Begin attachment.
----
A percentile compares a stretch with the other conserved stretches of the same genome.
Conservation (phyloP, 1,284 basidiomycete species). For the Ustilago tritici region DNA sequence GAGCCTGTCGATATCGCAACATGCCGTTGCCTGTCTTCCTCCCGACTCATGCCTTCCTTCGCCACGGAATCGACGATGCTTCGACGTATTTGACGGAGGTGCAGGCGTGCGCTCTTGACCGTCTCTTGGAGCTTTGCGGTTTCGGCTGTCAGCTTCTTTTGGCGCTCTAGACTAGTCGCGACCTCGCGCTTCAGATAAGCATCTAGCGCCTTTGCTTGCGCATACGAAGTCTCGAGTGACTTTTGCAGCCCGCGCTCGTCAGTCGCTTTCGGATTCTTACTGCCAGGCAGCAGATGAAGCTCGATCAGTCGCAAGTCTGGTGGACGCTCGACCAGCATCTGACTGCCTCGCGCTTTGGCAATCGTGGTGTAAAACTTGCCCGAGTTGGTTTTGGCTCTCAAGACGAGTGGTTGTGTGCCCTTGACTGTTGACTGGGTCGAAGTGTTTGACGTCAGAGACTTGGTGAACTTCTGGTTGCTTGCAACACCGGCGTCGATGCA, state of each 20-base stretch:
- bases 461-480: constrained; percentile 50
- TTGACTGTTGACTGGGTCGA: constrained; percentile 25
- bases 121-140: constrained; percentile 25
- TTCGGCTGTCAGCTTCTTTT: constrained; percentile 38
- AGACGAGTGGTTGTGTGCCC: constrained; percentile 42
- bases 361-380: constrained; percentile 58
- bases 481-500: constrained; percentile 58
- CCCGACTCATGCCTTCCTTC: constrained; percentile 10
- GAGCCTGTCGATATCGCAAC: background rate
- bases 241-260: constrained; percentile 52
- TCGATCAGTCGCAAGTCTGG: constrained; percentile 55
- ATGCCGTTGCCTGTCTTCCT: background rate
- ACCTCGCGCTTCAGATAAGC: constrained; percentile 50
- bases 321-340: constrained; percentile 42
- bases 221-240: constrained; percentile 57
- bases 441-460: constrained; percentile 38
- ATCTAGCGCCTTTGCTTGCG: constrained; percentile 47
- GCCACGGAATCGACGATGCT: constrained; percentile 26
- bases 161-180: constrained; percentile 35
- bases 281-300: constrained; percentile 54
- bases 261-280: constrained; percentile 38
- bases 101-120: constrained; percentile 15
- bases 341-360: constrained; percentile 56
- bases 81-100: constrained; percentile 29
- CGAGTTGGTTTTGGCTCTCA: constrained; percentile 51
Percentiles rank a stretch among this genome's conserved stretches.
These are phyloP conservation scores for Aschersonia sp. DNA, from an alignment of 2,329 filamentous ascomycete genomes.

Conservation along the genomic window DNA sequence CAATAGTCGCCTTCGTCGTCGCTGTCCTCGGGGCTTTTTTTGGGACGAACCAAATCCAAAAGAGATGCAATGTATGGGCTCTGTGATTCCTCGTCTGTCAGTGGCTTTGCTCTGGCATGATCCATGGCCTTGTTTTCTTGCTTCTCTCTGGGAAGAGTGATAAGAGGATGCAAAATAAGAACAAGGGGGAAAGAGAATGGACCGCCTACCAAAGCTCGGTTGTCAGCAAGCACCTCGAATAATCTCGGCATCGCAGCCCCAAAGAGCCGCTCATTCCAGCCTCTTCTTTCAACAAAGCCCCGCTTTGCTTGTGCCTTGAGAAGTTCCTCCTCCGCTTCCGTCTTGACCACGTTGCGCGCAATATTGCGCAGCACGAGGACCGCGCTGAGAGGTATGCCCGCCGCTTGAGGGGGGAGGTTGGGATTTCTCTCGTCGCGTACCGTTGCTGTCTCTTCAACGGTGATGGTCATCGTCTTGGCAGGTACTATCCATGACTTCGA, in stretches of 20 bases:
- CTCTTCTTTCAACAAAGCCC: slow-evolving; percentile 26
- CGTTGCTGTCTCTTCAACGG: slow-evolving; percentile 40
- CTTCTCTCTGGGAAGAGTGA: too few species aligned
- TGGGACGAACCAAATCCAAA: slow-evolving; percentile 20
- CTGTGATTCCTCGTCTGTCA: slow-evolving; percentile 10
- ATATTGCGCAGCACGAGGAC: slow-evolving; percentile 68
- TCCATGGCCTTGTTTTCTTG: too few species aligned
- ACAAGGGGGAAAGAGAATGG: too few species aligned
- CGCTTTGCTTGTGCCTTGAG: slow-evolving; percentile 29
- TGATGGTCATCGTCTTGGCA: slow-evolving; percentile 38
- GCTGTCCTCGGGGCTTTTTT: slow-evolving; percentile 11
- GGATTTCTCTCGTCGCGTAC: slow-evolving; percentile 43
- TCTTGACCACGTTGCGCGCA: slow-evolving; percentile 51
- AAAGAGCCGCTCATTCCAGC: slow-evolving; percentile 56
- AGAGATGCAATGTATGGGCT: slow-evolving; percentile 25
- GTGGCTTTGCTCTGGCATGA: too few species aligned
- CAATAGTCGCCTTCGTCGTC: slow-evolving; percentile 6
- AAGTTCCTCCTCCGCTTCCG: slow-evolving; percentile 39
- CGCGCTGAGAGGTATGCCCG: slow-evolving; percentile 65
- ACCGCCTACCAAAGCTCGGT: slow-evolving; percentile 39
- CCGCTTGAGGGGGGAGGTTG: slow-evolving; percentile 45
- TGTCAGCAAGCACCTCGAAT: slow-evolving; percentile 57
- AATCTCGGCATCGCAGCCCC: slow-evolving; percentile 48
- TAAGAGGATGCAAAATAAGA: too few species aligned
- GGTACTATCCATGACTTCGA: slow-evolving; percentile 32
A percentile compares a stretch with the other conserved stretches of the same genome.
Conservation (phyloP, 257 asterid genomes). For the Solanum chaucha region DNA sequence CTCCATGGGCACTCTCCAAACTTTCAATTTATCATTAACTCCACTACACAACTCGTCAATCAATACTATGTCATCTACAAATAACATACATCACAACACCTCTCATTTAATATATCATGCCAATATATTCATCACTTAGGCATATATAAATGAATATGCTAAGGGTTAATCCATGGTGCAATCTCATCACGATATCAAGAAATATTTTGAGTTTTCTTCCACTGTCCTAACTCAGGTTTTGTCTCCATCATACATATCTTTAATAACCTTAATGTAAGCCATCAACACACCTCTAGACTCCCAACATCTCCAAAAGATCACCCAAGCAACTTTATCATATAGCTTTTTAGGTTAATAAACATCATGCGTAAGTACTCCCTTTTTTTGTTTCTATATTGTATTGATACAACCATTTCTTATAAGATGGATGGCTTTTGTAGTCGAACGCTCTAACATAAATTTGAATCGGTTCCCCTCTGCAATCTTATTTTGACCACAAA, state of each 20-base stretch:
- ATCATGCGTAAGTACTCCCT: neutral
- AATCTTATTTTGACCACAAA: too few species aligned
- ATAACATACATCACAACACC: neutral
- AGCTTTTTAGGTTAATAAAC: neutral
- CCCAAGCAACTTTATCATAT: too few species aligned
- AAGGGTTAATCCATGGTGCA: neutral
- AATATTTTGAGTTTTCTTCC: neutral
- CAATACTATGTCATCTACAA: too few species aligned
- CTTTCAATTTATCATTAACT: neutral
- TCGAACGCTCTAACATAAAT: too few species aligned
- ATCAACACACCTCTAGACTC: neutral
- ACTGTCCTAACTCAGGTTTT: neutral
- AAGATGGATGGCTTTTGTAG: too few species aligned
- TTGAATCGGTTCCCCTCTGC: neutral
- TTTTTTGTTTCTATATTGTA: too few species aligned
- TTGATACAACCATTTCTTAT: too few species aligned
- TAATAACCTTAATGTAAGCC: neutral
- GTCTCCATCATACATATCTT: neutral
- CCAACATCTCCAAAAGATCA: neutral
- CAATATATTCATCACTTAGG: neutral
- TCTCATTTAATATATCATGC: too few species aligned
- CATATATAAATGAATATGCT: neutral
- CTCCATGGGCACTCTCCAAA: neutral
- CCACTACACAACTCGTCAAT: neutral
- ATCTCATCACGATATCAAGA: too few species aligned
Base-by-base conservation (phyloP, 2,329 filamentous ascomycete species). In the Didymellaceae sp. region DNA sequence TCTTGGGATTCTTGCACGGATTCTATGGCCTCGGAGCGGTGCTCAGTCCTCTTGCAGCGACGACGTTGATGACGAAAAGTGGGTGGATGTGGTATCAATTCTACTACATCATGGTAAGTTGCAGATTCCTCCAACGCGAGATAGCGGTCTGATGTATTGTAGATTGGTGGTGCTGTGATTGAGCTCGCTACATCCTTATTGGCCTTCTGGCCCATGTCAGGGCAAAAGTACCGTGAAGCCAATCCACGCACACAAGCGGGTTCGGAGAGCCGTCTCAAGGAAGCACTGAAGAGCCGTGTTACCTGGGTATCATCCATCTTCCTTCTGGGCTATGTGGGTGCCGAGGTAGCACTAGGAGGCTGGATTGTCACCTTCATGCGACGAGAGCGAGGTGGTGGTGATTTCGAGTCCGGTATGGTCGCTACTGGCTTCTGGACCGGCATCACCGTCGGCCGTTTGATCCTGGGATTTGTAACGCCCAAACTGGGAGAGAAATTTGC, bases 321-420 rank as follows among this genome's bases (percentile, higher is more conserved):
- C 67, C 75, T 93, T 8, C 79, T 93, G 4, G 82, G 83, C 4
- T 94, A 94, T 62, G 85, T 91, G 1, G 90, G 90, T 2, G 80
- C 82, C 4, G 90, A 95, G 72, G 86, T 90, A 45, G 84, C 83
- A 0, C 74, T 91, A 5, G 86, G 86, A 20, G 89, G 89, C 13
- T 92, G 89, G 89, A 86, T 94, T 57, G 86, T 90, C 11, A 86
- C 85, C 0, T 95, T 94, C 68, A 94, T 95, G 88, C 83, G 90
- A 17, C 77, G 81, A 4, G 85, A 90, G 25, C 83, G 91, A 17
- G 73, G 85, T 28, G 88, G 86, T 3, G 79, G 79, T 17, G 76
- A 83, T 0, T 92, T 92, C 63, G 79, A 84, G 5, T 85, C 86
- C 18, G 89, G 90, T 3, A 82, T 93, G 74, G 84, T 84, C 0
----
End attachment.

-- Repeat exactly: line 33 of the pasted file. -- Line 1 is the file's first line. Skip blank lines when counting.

- CTTCTCTCTGGGAAGAGTGA: too few species aligned